By Mwende S. Muya
I was part of a conversation on sexual harassment that aired on Victoria’s Lounge in September 2016. The conversation focused on harassment both at the workplace and in public spaces.
In 2014, women took to the street in anger to protest the rising cases of stripping and shaming. The infamous cases gave rise to “My Dress My Choice” campaign. The campaign gave women the opportunity to speak up against unfavourable judgement and punishment based on their dressing.
Yet, sexual harassment has progressed beyond one’s mode of dressing.
You wake up one morning excited and enthusiastic about the day. You put on a pretty dress that accentuates your curves and makes you feel like you are literally walking on cloud nine.
Thereafter, you leave the house and head for the bus stage. Upon arriving, the first thing you hear is “siste leo umetokelezea”. “Kuja twende na hii, hii ndio manyanga ya wasupa”. (You look sexy today. Let’s ride on this vehicle. It is the ladies’ favourite).
These are the voices of Matatu conductors and unruly parking boys. The parking boys around here demand for money from Matatu touts to fill their cars with passengers. They are literally pulling you in every direction with each of them trying to get you to board their Matatu (privately owned minibuses).
You dread that moment hoping none of them will try to grope you. If you refuse to board, they begin catcalling. You enter the first Matatu you spot, even though it is probably not your first choice, in order to avoid the catcalling.
Once inside the Matatu, you close your eyes and breathe a sigh relief. Finally, you have some peace. You take out your book and begin to read. Just then, a man boards the Matatu and sits next to you. He takes interest in you and decides to make small talk.
You are not interested, but you try to be polite and reply. He asks for your contact number, which you (politely) decline. The conversation ends
You are fed up and hope the vehicle would speed up. Everything that has happened up to this moment has been a nightmare.
However, the nightmare is not over yet. You get to town and rush to catch the next Matatu that heads to your workplace. You sit next to a man with a big envelope laying on his lap. He rubs (his hand) on your thigh. Instantly, you give him a very stern look but it does not end there. He does it again.
This time you cannot take it anymore. You move to a different seat very annoyed that he had the audacity to even touch you, let alone twice! Just when you think it is over, you glance at him pleasuring himself while staring at you. At this point, not only are you disgusted and embarrassed, but you also feel extremely violated.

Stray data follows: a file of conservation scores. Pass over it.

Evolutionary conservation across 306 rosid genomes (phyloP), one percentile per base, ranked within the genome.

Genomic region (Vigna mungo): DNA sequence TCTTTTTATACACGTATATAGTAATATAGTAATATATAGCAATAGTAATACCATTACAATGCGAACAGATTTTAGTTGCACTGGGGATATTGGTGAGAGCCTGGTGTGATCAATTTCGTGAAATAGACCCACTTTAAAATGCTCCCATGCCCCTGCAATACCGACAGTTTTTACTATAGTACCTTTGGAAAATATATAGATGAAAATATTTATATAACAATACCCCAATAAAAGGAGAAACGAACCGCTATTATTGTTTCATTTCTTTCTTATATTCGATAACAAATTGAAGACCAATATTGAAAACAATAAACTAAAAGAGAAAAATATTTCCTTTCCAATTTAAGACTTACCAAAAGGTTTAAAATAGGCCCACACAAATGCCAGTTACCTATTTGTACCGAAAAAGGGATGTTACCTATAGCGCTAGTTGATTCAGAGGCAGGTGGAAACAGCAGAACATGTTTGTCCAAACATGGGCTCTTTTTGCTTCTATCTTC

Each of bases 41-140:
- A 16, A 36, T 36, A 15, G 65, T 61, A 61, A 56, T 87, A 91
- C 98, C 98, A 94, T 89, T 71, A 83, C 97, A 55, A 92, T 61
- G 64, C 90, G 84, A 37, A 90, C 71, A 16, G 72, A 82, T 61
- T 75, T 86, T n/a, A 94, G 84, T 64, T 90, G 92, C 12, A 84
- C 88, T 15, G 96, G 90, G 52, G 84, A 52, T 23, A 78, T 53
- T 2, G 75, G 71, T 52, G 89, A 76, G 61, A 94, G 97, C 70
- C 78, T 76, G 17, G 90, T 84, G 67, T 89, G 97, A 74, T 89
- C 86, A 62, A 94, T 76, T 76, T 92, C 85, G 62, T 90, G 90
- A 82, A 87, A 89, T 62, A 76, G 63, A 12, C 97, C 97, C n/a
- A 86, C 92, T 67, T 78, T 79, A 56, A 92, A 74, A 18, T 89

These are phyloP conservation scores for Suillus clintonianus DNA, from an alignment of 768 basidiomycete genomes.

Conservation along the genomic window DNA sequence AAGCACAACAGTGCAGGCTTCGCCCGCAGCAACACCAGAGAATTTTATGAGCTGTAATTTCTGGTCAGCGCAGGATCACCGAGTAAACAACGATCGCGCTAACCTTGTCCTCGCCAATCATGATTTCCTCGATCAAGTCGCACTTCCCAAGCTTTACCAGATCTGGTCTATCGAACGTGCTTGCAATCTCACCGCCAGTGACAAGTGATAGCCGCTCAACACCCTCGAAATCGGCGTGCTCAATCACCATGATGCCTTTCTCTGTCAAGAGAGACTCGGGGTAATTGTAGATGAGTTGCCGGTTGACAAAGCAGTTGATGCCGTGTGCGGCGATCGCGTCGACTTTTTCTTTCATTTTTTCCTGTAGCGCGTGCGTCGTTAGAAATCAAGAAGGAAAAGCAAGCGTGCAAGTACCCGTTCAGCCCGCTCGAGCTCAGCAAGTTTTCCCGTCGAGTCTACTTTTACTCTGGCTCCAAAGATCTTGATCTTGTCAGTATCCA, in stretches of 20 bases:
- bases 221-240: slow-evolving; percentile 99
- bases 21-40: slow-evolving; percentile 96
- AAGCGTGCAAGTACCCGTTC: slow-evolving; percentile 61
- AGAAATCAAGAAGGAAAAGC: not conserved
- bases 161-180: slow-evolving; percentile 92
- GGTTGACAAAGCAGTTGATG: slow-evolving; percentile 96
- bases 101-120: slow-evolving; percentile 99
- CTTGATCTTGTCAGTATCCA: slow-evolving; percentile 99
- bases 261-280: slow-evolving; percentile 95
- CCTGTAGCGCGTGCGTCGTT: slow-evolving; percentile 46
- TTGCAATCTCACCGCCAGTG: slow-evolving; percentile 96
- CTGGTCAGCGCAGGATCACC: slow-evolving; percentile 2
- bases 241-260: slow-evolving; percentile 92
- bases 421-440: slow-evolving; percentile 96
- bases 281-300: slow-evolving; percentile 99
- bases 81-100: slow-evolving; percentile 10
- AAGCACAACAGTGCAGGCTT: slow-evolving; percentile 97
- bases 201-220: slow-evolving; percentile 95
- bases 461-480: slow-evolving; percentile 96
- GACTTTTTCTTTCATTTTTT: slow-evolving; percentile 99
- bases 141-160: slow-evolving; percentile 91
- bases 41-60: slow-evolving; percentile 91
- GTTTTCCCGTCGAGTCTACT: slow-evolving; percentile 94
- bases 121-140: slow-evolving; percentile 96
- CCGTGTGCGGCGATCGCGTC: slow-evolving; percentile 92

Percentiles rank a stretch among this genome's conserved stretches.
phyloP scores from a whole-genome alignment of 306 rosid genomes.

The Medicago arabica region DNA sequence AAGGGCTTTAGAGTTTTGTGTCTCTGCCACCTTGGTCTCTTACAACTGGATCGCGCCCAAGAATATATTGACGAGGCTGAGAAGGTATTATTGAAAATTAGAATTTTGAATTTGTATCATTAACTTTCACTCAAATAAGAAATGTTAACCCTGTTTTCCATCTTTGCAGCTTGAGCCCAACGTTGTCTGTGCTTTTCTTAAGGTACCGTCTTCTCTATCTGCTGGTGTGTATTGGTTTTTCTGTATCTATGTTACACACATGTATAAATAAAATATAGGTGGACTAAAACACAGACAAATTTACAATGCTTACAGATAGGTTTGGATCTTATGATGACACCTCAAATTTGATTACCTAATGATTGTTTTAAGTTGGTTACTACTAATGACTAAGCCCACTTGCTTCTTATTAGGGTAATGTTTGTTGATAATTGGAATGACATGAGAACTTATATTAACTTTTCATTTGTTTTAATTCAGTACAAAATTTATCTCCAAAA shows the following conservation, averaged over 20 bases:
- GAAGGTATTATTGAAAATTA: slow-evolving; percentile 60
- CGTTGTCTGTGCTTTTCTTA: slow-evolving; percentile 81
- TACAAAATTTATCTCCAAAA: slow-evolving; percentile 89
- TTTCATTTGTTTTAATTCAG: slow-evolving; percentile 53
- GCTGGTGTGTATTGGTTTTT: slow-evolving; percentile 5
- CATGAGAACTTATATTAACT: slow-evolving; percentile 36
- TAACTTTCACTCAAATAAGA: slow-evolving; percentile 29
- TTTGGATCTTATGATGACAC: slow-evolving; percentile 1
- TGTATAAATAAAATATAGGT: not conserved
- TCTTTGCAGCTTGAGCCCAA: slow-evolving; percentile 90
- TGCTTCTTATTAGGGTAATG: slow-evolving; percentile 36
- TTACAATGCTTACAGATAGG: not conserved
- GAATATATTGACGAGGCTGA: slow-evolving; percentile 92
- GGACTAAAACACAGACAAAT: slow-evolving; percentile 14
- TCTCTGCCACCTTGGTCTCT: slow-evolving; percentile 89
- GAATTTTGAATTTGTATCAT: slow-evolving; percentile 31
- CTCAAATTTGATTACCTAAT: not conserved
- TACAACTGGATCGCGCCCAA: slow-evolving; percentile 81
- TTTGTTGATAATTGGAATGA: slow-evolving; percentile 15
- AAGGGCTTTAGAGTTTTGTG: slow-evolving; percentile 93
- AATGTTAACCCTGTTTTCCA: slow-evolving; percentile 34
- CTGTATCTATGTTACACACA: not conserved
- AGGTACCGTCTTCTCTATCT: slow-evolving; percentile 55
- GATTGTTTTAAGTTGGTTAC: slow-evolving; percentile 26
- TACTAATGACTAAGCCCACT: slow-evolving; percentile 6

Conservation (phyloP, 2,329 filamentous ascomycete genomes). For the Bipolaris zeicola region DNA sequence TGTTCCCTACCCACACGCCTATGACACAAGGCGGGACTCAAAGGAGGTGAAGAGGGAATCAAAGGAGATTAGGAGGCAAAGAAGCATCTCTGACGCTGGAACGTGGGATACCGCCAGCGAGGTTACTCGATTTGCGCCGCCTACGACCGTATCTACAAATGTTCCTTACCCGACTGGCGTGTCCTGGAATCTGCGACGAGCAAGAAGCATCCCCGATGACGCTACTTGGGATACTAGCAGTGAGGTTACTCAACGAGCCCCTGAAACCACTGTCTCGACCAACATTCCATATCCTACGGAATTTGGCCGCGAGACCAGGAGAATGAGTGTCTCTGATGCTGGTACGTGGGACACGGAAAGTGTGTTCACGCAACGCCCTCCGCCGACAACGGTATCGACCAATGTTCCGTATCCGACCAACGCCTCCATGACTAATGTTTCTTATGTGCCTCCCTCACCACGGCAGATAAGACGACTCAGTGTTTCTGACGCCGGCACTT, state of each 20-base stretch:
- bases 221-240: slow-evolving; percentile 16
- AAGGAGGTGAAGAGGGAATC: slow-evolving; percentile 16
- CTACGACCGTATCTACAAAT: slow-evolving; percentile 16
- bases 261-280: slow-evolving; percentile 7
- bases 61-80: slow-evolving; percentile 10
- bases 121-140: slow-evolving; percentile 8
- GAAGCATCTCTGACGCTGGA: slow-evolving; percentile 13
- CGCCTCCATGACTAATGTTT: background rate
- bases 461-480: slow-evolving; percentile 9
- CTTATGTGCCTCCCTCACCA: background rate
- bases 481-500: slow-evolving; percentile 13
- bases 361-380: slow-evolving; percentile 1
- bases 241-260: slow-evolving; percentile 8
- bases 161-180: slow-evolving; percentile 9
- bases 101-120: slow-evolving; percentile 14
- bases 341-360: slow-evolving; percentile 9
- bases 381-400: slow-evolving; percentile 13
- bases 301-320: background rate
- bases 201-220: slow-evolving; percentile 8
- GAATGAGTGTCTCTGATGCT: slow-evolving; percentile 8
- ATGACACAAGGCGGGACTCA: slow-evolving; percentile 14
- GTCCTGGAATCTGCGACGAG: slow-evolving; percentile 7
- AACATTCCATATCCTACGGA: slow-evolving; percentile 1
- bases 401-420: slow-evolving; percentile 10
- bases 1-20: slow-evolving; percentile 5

You are shocked to the point that you are speechless. You immediately ask the driver to stop the car and you get off.
Just then, you come to terms with the reality of exhibitionism. You have seen or heard stories about it happening in public places like churches, public parks and bus stop. However, you never thought it could ever happen to you.
You finally get to your workplace. Your productivity is low and the events that happened that morning disturb your mind. You left your house in high spirits, which are now completely ruined. All you can think about is rush home and hide. It feels that bad and you are so low.
Just like that, the day at work ends and it is finally time to go home. You wait patiently for a Matatu at the bus stage. As you would expect, Matatu touts approach you to convince you to board their vehicle. You decline but not every one of them takes it kindly. They rain insults on you as if you have no choice to decide which Matatu to board.
You are extremely tired at this point but you see and approach a Matatu that you like. When you are just boarding the Matatu, an intoxicated idler at the bus stage grabs your bottom from behind. Everybody is staring. Some are laughing. No one comes to your rescue and no one says a thing. All eyes are fixated on you. You hold back the tears, the shame, and the anger and just wish you would become invisible at that moment.
Yet, such is the horrible experience that many women face in their lives each or every other day. Women’s Empowerment Link (WEL), a Kenyan advocacy group, interviewed 400 women in December 2015. More than 50% said they had experienced gender-based violence, whether physical, sexual, or psychological when using public transport.
It is sad that some people often take these acts of sexual harassment as a joke. Yet, the cause effect bears a lot on the victim’s emotions and well-being. Worse still, people always blame the victim when it happens. It is the dress either was too short, lipstick too bright or even blame it on her attitude. People should know that women do not dress and walk down the street to entertain perverts and crooks.
It is my hope that we will gather the courage and unity to speak out more for ourselves and for others. I also urge men to join the #HeForShe movement and commit to stand up for a woman today.